© 2024
Virginia's Public Radio
Play Live Radio
Next Up:
0:00 0:00
Available On Air Stations

Unions are gaining steam in Virginia, a state that has typically been unfriendly to them

As Americans celebrate Labor Day, organized labor in Virginia is working hard for better pay and working conditions.

Virginia is often viewed as a state that's hostile to labor unions. But right now there are ongoing campaigns by unionized workers here in Virginia. Steelworkers are pushing for better contracts, Kroger employees are demanding pandemic protections and airport workers are seeking paid sick days.

Virginia Diamond at the Northern Virginia Labor Federation, AFL-CIO says young people are leading the charge.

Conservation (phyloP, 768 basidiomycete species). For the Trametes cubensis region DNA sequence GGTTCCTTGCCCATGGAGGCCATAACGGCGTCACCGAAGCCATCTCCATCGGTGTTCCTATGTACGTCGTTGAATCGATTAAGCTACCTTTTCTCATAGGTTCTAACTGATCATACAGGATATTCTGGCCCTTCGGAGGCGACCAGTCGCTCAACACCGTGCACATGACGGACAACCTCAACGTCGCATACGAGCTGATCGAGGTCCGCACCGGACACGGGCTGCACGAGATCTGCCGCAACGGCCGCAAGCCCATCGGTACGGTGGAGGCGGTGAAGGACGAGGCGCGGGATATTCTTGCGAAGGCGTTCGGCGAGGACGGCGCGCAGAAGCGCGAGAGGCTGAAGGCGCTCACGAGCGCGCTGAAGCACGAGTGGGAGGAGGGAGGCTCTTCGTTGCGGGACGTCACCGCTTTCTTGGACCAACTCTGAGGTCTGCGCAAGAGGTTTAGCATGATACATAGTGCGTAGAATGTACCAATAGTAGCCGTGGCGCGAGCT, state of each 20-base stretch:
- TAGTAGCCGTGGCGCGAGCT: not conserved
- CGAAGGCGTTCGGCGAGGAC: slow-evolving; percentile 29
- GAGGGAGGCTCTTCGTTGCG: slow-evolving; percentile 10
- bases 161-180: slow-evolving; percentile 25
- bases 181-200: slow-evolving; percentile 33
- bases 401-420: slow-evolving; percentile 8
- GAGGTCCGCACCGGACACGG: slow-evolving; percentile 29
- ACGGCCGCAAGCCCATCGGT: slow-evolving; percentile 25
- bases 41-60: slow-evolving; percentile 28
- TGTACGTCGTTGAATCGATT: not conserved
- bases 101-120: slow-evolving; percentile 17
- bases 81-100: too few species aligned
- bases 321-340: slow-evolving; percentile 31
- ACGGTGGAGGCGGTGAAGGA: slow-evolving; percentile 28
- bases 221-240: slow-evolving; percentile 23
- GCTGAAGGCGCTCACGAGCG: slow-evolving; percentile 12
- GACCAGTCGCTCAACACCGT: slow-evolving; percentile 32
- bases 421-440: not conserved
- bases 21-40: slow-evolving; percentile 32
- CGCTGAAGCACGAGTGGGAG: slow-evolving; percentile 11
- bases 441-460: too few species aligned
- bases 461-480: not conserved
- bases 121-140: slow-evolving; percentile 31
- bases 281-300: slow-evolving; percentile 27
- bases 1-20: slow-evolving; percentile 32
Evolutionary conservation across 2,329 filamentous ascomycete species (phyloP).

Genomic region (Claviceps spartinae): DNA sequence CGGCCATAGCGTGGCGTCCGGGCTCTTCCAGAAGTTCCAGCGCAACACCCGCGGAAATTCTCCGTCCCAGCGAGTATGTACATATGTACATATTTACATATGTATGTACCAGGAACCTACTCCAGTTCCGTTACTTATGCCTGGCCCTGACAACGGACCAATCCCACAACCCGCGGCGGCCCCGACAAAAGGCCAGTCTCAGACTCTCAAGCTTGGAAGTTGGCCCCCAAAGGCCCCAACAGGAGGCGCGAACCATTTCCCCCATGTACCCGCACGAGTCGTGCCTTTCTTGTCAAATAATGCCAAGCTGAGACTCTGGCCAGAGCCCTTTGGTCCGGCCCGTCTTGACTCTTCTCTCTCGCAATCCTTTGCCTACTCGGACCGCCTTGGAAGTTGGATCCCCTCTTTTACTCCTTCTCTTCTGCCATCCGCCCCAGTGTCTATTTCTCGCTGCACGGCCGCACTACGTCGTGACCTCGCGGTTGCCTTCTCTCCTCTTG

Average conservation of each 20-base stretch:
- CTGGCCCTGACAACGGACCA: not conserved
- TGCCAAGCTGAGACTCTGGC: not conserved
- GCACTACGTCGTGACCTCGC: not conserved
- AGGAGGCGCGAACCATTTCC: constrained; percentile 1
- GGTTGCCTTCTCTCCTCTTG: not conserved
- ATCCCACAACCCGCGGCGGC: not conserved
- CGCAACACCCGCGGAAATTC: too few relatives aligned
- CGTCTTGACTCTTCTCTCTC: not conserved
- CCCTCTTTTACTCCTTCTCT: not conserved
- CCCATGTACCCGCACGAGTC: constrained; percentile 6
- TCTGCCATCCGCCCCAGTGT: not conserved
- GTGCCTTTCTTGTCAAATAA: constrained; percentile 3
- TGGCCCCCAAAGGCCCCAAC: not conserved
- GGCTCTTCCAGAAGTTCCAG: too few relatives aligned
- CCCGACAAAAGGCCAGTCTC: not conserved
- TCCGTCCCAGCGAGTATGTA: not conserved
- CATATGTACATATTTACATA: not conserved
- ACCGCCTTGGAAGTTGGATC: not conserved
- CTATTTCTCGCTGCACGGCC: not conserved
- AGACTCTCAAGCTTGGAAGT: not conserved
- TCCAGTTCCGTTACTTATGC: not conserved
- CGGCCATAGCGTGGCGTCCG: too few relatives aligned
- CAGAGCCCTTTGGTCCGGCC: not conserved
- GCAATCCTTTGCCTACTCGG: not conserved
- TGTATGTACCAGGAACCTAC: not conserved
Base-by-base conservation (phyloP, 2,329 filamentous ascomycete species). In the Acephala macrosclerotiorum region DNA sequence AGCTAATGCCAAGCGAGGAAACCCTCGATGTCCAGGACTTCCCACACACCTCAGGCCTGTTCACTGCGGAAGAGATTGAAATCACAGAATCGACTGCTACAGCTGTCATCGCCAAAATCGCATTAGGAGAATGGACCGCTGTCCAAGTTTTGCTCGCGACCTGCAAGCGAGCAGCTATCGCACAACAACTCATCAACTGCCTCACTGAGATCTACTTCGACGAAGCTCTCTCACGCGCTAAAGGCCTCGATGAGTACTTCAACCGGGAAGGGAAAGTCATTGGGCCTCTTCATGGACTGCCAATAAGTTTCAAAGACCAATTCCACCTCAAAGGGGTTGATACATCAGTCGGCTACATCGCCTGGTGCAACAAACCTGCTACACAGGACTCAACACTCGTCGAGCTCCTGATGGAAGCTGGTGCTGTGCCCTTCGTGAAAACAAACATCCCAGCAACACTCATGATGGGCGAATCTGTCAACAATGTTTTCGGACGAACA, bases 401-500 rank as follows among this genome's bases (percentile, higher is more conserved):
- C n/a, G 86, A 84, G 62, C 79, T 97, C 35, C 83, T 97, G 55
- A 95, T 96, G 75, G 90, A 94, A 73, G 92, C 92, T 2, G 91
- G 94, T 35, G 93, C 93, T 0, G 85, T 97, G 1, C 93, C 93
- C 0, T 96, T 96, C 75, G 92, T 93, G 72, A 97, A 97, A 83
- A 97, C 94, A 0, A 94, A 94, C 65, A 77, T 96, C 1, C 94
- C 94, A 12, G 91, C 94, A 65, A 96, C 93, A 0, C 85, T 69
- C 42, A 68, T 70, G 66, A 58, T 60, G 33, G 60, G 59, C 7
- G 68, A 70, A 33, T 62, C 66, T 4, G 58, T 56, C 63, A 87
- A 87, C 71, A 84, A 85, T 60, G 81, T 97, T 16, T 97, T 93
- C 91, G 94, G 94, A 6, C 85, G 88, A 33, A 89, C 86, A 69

"They recognize that while they're working for billion dollar profitable companies, they're not making living wages, they're health insurance is not affordable and they have no hope at all for retirement," Diamond says. "This generation has rediscovered unions, and I think that is the dramatic change that we're seeing in Virginia and in the nation as a whole."

David Broder at SEIU Virginia 512 says Virginia is seeing a shift.

"Every day I get phone calls from somebody else who wants to form a union," says Broder. "One day it's a public health nurse in southwest Virginia. The next day, it's a legal justice aid worker in northern Virginia. The next, it's a nursing home worker in Richmond. People are seeing this movement, and they're saying, ‘I can do this. I deserve better at my work site.’"

He says workers are joining unions at record numbers to demand better pay and better working conditions.

This report, provided by Virginia Public Radio, was made possible with support from the Virginia Education Association.

Michael Pope is an author and journalist who lives in Old Town Alexandria.